Shoppers warned over rogue debs dress websites
Published 08/08/2014 | 02:30
Consumers have been warned to take care purchasing dresses for debs or weddings after a flood of complaints about rogue dress sites.
The European Consumer Centre Ireland (ECC) has warned that shoppers have run into difficulties with unreliable websites this summer.
It warned that offers that sounded too good to be true probably were.
Some websites were using website domains registered in certain European countries, but the business turned out to be based outside the EU. This meant consumers did not have the full protection of EU law if the dresses failed to arrive or turned out to be substandard.
In one case, a customer bought a dress from a trader who appeared to be based in the UK but it was very poor quality. It turned out the trader was actually operating out of China, meaning that the purchaser could only seek reimbursement through her bank.
In another case, a woman ordered two dresses from a trader on Facebook who appeared to be UK-based. However, one dress never arrived and it emerged the other one had been dispatched from China. Once again the only option open to the consumer was to seek redress from her bank.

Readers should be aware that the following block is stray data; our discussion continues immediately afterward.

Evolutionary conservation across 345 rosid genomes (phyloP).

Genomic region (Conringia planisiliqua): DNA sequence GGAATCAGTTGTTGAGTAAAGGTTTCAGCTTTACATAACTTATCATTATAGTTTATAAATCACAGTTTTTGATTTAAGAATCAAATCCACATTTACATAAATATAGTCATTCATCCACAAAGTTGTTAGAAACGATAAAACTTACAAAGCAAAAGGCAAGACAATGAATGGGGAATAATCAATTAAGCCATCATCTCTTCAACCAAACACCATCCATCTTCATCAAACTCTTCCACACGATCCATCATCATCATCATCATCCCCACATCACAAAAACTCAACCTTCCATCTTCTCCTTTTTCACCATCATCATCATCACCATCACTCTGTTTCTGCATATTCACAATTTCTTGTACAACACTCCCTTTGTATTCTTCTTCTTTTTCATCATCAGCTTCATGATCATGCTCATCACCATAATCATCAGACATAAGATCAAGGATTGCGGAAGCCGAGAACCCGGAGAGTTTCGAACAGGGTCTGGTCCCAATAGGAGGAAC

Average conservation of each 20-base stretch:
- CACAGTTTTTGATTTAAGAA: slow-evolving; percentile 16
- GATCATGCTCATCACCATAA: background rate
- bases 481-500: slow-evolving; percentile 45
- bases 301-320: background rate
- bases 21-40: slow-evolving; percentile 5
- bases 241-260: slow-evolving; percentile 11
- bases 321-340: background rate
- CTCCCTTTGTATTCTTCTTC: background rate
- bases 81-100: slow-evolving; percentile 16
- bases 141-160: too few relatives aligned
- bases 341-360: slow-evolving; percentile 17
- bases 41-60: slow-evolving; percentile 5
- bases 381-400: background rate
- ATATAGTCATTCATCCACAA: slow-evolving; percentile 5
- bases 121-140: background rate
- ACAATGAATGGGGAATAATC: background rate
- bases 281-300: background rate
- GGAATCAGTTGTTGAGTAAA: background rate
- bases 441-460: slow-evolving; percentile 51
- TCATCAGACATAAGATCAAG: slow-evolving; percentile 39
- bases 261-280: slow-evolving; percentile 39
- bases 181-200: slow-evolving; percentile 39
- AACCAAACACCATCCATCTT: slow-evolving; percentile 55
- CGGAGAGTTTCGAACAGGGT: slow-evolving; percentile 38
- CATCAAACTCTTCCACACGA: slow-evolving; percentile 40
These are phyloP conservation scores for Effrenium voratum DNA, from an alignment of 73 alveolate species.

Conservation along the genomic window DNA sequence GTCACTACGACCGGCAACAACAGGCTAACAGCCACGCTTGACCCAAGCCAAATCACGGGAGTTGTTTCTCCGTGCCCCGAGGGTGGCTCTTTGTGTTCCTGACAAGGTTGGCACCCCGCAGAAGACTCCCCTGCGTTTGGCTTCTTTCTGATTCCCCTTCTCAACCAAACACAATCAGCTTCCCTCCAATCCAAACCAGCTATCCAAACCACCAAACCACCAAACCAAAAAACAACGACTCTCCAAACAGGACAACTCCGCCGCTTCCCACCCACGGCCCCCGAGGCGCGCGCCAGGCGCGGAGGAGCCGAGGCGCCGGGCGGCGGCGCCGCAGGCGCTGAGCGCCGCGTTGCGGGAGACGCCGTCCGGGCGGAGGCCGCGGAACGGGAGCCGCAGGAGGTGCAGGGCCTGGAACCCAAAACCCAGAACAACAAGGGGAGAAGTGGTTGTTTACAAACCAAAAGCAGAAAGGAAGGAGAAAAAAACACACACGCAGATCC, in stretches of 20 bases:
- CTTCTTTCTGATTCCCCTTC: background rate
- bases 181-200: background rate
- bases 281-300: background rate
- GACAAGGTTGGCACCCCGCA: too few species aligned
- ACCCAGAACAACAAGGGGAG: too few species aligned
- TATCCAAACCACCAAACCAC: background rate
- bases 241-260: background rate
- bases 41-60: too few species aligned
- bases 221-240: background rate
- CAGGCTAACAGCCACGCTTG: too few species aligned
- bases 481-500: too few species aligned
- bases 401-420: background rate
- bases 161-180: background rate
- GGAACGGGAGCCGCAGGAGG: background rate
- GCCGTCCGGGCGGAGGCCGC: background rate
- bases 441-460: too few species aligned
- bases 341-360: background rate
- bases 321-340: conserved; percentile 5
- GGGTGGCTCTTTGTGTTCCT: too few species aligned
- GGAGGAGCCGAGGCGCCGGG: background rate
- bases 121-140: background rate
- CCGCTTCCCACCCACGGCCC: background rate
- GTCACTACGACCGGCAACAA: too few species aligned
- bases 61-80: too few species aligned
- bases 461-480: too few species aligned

ECC strongly advised consumers to thoroughly research a trader when shopping online for special occasions and to be aware a web address did not mean it was necessarily based in the same country.
This could lead to long delays in getting deliveries, which could leave people disappointed. It also meant that European consumer rights might not apply to the purchase, causing difficulties getting redress.
"Consumers are further encouraged to be cautious of any offers advertising expensive or designer garments at vastly reduced prices," ECC said.
It urged consumers to check that the trader provided full contact details and to carry out an internet search for feedback from other customers. They should also use a secure payment method such as a credit card when purchasing online, as their bank or card provider might be able to help if there was a problem.
"In particular, consumers are strongly advised not to send payment by bank transfer, as this money cannot be traced thereafter," it said.
However ECC refused to name the rogue sites it had identified, saying its policy was not to disclose such information from consumers.